Suppressing star formation in quiescent galaxies with supermassive black hole winds

26 May 2016 - 9:28am

Suppressing star formation in quiescent galaxies with supermassive black hole winds

Nature 533, 7604 (2016). doi:10.1038/nature18006

Authors: Edmond Cheung, Kevin Bundy, Michele Cappellari, Sébastien Peirani, Wiphu Rujopakarn, Kyle Westfall, Renbin Yan, Matthew Bershady, Jenny E. Greene, Timothy M. Heckman, Niv Drory, David R. Law, Karen L. Masters, Daniel Thomas, David A. Wake, Anne-Marie Weijmans, Kate Rubin, Francesco Belfiore, Benedetta Vulcani, Yan-mei Chen, Kai Zhang, Joseph D. Gelfand, Dmitry Bizyaev, A. Roman-Lopes & Donald P. Schneider

Quiescent galaxies with little or no ongoing star formation dominate the population of galaxies with masses above 2 × 1010 times that of the Sun; the number of quiescent galaxies has increased by a factor of about 25 over the past ten billion years (refs 1, 2, 3, 4). Once star formation has been shut down, perhaps during the quasar phase of rapid accretion onto a supermassive black hole, an unknown mechanism must remove or heat the gas that is subsequently accreted from either stellar mass loss or mergers and that would otherwise cool to form stars. Energy output from a black hole accreting at a low rate has been proposed, but observational evidence for this in the form of expanding hot gas shells is indirect and limited to radio galaxies at the centres of clusters, which are too rare to explain the vast majority of the quiescent population. Here we report bisymmetric emission features co-aligned with strong ionized-gas velocity gradients from which we infer the presence of centrally driven winds in typical quiescent galaxies that host low-luminosity active nuclei. These galaxies are surprisingly common, accounting for as much as ten per cent of the quiescent population with masses around 2 × 1010 times that of the Sun. In a prototypical example, we calculate that the energy input from the galaxy’s low-level active supermassive black hole is capable of driving the observed wind, which contains sufficient mechanical energy to heat ambient, cooler gas (also detected) and thereby suppress star formation.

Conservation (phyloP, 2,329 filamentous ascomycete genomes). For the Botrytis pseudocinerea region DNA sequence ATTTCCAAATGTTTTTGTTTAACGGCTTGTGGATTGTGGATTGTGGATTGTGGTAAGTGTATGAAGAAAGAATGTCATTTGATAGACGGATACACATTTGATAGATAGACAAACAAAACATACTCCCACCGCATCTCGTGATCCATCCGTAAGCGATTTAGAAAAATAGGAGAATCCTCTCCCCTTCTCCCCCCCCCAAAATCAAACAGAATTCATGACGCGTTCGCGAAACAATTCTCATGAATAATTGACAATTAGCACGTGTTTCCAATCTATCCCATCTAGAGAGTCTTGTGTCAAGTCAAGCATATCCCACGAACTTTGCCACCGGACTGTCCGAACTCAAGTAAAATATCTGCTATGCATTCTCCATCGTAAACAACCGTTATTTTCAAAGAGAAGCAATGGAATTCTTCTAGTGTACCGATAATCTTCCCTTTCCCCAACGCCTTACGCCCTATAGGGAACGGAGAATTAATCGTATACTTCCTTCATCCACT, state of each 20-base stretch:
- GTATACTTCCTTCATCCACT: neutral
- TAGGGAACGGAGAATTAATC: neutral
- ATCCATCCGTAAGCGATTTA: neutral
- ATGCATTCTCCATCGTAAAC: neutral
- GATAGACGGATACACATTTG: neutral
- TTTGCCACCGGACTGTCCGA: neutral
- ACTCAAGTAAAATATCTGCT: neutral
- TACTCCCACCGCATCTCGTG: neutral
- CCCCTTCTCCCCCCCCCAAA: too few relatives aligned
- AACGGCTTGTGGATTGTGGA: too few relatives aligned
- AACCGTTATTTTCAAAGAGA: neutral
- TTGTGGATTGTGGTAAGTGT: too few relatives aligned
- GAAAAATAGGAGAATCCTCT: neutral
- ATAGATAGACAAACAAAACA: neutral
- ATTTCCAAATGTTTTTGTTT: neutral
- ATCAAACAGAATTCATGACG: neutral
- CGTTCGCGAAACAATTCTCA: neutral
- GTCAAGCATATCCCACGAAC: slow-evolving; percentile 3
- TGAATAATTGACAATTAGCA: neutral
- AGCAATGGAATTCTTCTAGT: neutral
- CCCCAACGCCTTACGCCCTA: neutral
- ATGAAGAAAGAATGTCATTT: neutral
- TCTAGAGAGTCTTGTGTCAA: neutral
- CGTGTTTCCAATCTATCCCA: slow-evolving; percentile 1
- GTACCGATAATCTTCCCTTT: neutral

Astrophysics: How black holes restrain old galaxies

26 May 2016 - 9:27am

Astrophysics: How black holes restrain old galaxies

Nature 533, 7604 (2016). doi:10.1038/533473a

Authors: Marc Sarzi

Supermassive black holes are thought to keep star formation under control by ejecting or stirring gas in galaxies. Observations of an old galaxy reveal a potential mechanism for how this process occurs. See Letter p.504